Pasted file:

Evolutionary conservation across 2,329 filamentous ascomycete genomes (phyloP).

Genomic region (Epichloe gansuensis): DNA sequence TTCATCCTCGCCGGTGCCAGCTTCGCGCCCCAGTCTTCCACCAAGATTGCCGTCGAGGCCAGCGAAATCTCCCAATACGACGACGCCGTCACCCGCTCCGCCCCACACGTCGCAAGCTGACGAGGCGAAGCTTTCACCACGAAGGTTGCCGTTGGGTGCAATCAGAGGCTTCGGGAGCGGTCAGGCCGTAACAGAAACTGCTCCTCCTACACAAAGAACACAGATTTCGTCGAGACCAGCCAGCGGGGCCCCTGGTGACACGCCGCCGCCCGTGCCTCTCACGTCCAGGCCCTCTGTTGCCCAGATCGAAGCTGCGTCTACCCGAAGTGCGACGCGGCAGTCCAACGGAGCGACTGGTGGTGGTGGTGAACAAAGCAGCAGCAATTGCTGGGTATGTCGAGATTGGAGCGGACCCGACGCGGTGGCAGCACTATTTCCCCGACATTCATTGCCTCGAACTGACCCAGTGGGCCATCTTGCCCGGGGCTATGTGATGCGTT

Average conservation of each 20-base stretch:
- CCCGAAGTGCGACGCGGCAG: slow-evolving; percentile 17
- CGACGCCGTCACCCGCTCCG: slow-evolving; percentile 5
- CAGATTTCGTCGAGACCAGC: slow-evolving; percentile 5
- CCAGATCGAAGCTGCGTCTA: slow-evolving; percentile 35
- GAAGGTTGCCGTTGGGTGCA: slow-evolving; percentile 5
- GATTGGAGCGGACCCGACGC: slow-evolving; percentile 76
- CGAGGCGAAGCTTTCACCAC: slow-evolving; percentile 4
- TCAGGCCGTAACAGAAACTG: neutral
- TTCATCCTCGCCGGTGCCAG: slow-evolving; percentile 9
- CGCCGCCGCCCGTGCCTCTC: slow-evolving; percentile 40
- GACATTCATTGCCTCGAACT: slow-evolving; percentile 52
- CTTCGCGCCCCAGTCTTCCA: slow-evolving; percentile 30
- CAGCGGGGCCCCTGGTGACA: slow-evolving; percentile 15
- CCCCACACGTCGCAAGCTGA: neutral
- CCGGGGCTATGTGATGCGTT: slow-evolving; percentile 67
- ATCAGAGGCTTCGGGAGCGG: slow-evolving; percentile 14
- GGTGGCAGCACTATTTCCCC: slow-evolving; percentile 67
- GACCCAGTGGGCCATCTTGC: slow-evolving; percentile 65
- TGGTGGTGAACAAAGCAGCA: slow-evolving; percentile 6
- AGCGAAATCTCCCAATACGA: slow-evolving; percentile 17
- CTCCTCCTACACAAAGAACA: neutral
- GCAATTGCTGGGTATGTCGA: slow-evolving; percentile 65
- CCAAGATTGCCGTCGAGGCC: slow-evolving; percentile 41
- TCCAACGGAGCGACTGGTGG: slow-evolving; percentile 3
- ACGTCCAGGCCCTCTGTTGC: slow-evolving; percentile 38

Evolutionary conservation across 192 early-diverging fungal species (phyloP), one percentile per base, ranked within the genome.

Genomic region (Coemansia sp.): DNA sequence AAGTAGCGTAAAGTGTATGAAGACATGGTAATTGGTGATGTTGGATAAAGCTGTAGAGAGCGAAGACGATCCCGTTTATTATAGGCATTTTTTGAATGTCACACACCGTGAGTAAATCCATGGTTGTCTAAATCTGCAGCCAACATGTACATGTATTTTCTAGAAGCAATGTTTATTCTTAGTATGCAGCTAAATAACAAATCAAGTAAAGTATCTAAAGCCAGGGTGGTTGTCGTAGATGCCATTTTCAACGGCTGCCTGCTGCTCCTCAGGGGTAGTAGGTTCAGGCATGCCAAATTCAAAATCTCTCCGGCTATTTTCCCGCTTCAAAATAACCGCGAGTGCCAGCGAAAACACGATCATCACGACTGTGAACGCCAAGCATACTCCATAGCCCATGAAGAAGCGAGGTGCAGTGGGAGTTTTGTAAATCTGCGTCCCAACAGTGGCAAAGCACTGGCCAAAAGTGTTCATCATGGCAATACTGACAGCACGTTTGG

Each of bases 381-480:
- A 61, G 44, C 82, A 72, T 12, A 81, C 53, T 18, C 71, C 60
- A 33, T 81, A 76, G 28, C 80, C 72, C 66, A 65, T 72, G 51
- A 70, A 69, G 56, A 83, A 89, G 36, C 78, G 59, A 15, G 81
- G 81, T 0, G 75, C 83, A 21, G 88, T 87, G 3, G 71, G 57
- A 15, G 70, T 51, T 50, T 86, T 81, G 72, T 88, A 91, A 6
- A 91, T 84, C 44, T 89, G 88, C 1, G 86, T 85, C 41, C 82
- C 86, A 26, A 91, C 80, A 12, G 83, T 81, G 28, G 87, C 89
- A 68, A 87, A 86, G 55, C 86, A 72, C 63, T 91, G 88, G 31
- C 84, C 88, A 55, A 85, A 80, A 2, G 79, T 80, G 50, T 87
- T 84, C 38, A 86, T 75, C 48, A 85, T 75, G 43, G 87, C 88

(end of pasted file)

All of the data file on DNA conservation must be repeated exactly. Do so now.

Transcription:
Evolutionary conservation across 2,329 filamentous ascomycete genomes (phyloP).

Genomic region (Epichloe gansuensis): DNA sequence TTCATCCTCGCCGGTGCCAGCTTCGCGCCCCAGTCTTCCACCAAGATTGCCGTCGAGGCCAGCGAAATCTCCCAATACGACGACGCCGTCACCCGCTCCGCCCCACACGTCGCAAGCTGACGAGGCGAAGCTTTCACCACGAAGGTTGCCGTTGGGTGCAATCAGAGGCTTCGGGAGCGGTCAGGCCGTAACAGAAACTGCTCCTCCTACACAAAGAACACAGATTTCGTCGAGACCAGCCAGCGGGGCCCCTGGTGACACGCCGCCGCCCGTGCCTCTCACGTCCAGGCCCTCTGTTGCCCAGATCGAAGCTGCGTCTACCCGAAGTGCGACGCGGCAGTCCAACGGAGCGACTGGTGGTGGTGGTGAACAAAGCAGCAGCAATTGCTGGGTATGTCGAGATTGGAGCGGACCCGACGCGGTGGCAGCACTATTTCCCCGACATTCATTGCCTCGAACTGACCCAGTGGGCCATCTTGCCCGGGGCTATGTGATGCGTT

Average conservation of each 20-base stretch:
- CCCGAAGTGCGACGCGGCAG: slow-evolving; percentile 17
- CGACGCCGTCACCCGCTCCG: slow-evolving; percentile 5
- CAGATTTCGTCGAGACCAGC: slow-evolving; percentile 5
- CCAGATCGAAGCTGCGTCTA: slow-evolving; percentile 35
- GAAGGTTGCCGTTGGGTGCA: slow-evolving; percentile 5
- GATTGGAGCGGACCCGACGC: slow-evolving; percentile 76
- CGAGGCGAAGCTTTCACCAC: slow-evolving; percentile 4
- TCAGGCCGTAACAGAAACTG: neutral
- TTCATCCTCGCCGGTGCCAG: slow-evolving; percentile 9
- CGCCGCCGCCCGTGCCTCTC: slow-evolving; percentile 40
- GACATTCATTGCCTCGAACT: slow-evolving; percentile 52
- CTTCGCGCCCCAGTCTTCCA: slow-evolving; percentile 30
- CAGCGGGGCCCCTGGTGACA: slow-evolving; percentile 15
- CCCCACACGTCGCAAGCTGA: neutral
- CCGGGGCTATGTGATGCGTT: slow-evolving; percentile 67
- ATCAGAGGCTTCGGGAGCGG: slow-evolving; percentile 14
- GGTGGCAGCACTATTTCCCC: slow-evolving; percentile 67
- GACCCAGTGGGCCATCTTGC: slow-evolving; percentile 65
- TGGTGGTGAACAAAGCAGCA: slow-evolving; percentile 6
- AGCGAAATCTCCCAATACGA: slow-evolving; percentile 17
- CTCCTCCTACACAAAGAACA: neutral
- GCAATTGCTGGGTATGTCGA: slow-evolving; percentile 65
- CCAAGATTGCCGTCGAGGCC: slow-evolving; percentile 41
- TCCAACGGAGCGACTGGTGG: slow-evolving; percentile 3
- ACGTCCAGGCCCTCTGTTGC: slow-evolving; percentile 38

Evolutionary conservation across 192 early-diverging fungal species (phyloP), one percentile per base, ranked within the genome.

Genomic region (Coemansia sp.): DNA sequence AAGTAGCGTAAAGTGTATGAAGACATGGTAATTGGTGATGTTGGATAAAGCTGTAGAGAGCGAAGACGATCCCGTTTATTATAGGCATTTTTTGAATGTCACACACCGTGAGTAAATCCATGGTTGTCTAAATCTGCAGCCAACATGTACATGTATTTTCTAGAAGCAATGTTTATTCTTAGTATGCAGCTAAATAACAAATCAAGTAAAGTATCTAAAGCCAGGGTGGTTGTCGTAGATGCCATTTTCAACGGCTGCCTGCTGCTCCTCAGGGGTAGTAGGTTCAGGCATGCCAAATTCAAAATCTCTCCGGCTATTTTCCCGCTTCAAAATAACCGCGAGTGCCAGCGAAAACACGATCATCACGACTGTGAACGCCAAGCATACTCCATAGCCCATGAAGAAGCGAGGTGCAGTGGGAGTTTTGTAAATCTGCGTCCCAACAGTGGCAAAGCACTGGCCAAAAGTGTTCATCATGGCAATACTGACAGCACGTTTGG

Each of bases 381-480:
- A 61, G 44, C 82, A 72, T 12, A 81, C 53, T 18, C 71, C 60
- A 33, T 81, A 76, G 28, C 80, C 72, C 66, A 65, T 72, G 51
- A 70, A 69, G 56, A 83, A 89, G 36, C 78, G 59, A 15, G 81
- G 81, T 0, G 75, C 83, A 21, G 88, T 87, G 3, G 71, G 57
- A 15, G 70, T 51, T 50, T 86, T 81, G 72, T 88, A 91, A 6
- A 91, T 84, C 44, T 89, G 88, C 1, G 86, T 85, C 41, C 82
- C 86, A 26, A 91, C 80, A 12, G 83, T 81, G 28, G 87, C 89
- A 68, A 87, A 86, G 55, C 86, A 72, C 63, T 91, G 88, G 31
- C 84, C 88, A 55, A 85, A 80, A 2, G 79, T 80, G 50, T 87
- T 84, C 38, A 86, T 75, C 48, A 85, T 75, G 43, G 87, C 88